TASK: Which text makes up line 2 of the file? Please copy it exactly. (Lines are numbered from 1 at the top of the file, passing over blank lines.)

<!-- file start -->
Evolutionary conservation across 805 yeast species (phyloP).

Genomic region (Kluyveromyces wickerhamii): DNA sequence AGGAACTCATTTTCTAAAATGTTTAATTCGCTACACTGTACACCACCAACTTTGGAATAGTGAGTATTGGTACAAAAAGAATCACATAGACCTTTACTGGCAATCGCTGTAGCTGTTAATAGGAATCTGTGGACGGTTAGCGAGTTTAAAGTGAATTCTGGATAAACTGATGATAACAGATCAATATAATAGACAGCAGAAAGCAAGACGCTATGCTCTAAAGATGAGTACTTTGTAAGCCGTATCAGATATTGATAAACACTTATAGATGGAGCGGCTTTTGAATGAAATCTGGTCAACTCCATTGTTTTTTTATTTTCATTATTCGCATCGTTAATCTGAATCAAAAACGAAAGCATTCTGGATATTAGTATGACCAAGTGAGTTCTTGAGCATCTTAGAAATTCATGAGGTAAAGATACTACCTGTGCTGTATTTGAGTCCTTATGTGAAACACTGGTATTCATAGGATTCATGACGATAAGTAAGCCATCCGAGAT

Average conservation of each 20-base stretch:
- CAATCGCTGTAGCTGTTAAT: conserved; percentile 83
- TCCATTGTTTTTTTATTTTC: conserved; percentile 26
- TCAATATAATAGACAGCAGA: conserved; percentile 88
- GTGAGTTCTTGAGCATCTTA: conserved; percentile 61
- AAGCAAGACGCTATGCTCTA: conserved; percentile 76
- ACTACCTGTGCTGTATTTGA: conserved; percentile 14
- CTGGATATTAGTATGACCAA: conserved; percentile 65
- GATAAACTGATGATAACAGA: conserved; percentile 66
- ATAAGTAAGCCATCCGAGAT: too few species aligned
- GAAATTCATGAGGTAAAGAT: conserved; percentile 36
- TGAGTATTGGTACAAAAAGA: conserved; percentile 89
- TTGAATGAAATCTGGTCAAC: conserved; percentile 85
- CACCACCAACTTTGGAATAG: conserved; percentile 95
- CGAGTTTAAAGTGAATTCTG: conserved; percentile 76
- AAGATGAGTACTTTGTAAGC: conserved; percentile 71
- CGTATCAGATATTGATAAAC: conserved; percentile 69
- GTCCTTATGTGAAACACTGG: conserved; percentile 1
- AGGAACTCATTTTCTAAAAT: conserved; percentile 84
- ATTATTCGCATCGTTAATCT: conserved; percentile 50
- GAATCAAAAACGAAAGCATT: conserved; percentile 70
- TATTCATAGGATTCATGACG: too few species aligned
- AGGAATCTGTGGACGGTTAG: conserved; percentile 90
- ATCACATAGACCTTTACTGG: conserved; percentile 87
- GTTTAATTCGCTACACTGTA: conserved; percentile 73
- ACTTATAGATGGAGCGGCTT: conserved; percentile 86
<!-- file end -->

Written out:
Genomic region (Kluyveromyces wickerhamii): DNA sequence AGGAACTCATTTTCTAAAATGTTTAATTCGCTACACTGTACACCACCAACTTTGGAATAGTGAGTATTGGTACAAAAAGAATCACATAGACCTTTACTGGCAATCGCTGTAGCTGTTAATAGGAATCTGTGGACGGTTAGCGAGTTTAAAGTGAATTCTGGATAAACTGATGATAACAGATCAATATAATAGACAGCAGAAAGCAAGACGCTATGCTCTAAAGATGAGTACTTTGTAAGCCGTATCAGATATTGATAAACACTTATAGATGGAGCGGCTTTTGAATGAAATCTGGTCAACTCCATTGTTTTTTTATTTTCATTATTCGCATCGTTAATCTGAATCAAAAACGAAAGCATTCTGGATATTAGTATGACCAAGTGAGTTCTTGAGCATCTTAGAAATTCATGAGGTAAAGATACTACCTGTGCTGTATTTGAGTCCTTATGTGAAACACTGGTATTCATAGGATTCATGACGATAAGTAAGCCATCCGAGAT